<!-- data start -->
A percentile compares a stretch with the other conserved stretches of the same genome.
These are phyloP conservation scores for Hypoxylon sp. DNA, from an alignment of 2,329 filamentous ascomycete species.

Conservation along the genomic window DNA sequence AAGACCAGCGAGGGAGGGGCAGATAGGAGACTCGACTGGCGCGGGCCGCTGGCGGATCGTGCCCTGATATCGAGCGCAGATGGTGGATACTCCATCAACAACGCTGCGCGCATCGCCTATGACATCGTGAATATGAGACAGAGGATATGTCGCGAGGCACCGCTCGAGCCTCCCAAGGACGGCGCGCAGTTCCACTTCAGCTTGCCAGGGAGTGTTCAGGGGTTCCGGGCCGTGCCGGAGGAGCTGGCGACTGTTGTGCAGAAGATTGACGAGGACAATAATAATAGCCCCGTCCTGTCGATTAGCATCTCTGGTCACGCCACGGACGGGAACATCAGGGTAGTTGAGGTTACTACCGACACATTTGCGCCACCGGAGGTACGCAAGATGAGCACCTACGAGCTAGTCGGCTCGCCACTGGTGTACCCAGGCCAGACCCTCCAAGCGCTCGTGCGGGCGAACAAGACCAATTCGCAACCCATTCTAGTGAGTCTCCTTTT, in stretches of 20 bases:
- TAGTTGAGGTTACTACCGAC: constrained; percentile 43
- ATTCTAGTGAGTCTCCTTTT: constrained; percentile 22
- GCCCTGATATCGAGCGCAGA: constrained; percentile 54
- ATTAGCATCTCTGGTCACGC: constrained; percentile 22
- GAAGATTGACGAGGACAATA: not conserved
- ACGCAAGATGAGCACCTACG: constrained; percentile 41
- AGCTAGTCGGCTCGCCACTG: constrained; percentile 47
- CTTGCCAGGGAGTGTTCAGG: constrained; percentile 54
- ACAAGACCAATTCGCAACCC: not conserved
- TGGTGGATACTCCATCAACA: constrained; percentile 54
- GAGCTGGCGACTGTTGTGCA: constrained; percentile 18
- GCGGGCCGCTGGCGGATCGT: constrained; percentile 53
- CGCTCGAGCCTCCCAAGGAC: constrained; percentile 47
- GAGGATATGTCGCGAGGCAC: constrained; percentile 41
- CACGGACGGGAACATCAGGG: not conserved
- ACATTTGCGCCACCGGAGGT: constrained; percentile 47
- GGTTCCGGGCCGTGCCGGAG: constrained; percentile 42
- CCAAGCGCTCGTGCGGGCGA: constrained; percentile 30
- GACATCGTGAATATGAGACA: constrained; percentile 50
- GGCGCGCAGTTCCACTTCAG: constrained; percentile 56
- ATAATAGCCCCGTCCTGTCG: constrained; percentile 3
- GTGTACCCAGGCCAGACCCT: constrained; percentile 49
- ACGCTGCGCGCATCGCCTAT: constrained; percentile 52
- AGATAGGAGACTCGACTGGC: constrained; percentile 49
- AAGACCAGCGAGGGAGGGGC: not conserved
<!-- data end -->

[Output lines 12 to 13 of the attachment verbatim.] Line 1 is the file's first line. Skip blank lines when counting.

- ACAAGACCAATTCGCAACCC: not conserved
- TGGTGGATACTCCATCAACA: constrained; percentile 54